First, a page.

Please "Share the Shore" with Nesting Birds This Summer

  • 13 May 2020
  • Number of views: 781
Please "Share the Shore" with Nesting Birds This Summer
Watch where you step and give nesting shorebirds (like this American oystercatcher chick and egg) a wide berth. Download a high-resolution version of this image from the link below.

RALEIGH, N.C. (May 13, 2020) – Before hitting the beach this summer, visitors should remember to “share the shore” with beach-nesting birds, giving them, their eggs and chicks a wide berth.

Shorebird nesting is now underway along the coast, and biologists with the N.C. Wildlife Resources Commission urge people to watch where they step while on the beach because these birds can be very sensitive to human disturbance. Eggs and chicks are well camouflaged, so they can be easily stepped on and crushed by humans, as well as pets. Getting too close to a nesting bird can cause it to fly off, leaving the eggs or chicks vulnerable to the elements or to predators.

“Birds have their ways of letting you know when you’re too close,” said Dr. Sara Schweitzer, the Commission’s Wildlife Diversity Program coordinator. “They’ll do things like dive-bombing you or calling loudly. Some species will pretend to have a broken wing to lure you or other perceived predators away from the nest and chicks.”

Skimmers, terns, oystercatchers and plovers are some of the bird species that nest on the beach. Populations of several of these species, such as the common tern, gull-billed tern and black skimmer, have plummeted in recent years — mainly due to human disturbance and habitat loss. However, increased monitoring efforts and protections have led to stable or increasing numbers of nesting American oystercatchers and Wilson’s plovers along the North Carolina coast.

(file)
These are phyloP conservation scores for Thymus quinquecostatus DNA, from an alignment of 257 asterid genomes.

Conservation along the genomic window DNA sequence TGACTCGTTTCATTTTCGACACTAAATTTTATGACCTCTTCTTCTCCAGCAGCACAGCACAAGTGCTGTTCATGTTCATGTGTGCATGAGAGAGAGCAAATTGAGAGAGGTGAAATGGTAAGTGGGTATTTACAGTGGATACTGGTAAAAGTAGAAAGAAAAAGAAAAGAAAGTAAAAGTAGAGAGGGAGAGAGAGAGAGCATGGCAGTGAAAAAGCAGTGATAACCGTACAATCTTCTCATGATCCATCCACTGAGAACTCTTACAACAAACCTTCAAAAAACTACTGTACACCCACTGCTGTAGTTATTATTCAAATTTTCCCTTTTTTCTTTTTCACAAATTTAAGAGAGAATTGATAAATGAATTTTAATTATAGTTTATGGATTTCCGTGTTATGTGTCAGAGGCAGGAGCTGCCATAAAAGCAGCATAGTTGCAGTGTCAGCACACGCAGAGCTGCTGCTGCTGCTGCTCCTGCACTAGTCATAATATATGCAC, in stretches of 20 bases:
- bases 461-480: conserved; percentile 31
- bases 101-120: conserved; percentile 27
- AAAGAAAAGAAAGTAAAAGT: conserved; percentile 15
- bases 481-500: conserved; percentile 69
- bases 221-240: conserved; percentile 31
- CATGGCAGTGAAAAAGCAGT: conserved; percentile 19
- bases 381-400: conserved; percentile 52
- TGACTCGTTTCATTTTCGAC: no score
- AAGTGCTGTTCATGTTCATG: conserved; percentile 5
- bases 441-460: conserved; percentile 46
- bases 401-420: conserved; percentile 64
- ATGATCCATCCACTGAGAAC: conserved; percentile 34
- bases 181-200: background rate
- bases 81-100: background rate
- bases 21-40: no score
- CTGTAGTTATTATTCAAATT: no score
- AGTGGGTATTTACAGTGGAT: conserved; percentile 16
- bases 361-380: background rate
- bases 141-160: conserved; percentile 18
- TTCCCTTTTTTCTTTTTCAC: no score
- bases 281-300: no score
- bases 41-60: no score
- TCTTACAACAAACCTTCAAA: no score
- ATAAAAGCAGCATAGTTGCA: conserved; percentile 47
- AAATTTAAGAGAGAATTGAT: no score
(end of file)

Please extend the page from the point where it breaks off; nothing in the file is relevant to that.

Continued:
Because many visitors may not recognize fragile bird-nesting habitat, the Commission posts signs around important beach-nesting areas and islands. The black-and-white signs help visitors avoid nesting grounds from April 1 through Aug. 31 — the sensitive nesting and brood-rearing season — and advise that entering an area can result in the loss of eggs or chicks.

Wildlife Commission staff remind boaters as well, to be mindful of nesting birds on islands, particularly if they approach an island posted with the black-and-white signs.

“We would really like everyone to abide by the posted areas and stay off islands that are marked as bird-nesting areas,” Schweitzer said. Also note that no dogs are allowed on posted islands. One dog can destroy an entire bird nesting colony in minutes, so please keep your dog on a leash at the beach and do not let them on bird nesting islands between April 1 and Aug. 31.

Some islands that serve as beach-nesting habitat are not marked with black-and-white signs, such as many of the state’s marsh islands in the sounds. Schweitzer recommends that people give these islands a buffer between their activities and any nesting birds.

“American oystercatchers, for example, nest on several small islands along the Intracoastal Waterway and other small islands in sounds, and most of these islands are not managed by the Wildlife Commission and are not posted,” Schweitzer said.

Likewise, not all nesting areas on the beach are posted, so coastal visitors, as well as residents, should be aware of their surroundings whenever they are in areas that birds prefer for nesting and raising chicks. Other ways beach-goers can help protect nesting shorebirds are by:

  • Keeping dogs on a leash at all times. Dogs may chase and harass birds, as well as trample nests, killing chicks or crushing eggs.
  • Driving only on the lower beach and driving slowly enough to avoid running over chicks.
  • Taking trash when leaving the beach, including bait and scraps from cleaned fish — all of which can attract predators, such as gulls, raccoons, feral cats and foxes.
  • Discarding fishing line or kite string in an appropriate receptacle. When left on the beach, these materials can entangle and kill birds and other wildlife.
  • Not feeding gulls on the beach. Gulls are a major predator of young chicks and eggs.

For more information about beach-nesting waterbirds and how to protect them, download the “Sharing the Shore with North Carolina’s Beach-Nesting Birds” document or visit the Commission’s Conserving page, www.ncwildlife.org/conserving.

Media Contact:

Jodie Owen
919-707-0187

Photographer:

Download a high-resolution version of the image above. Please credit Annika Andersson/NCWRC

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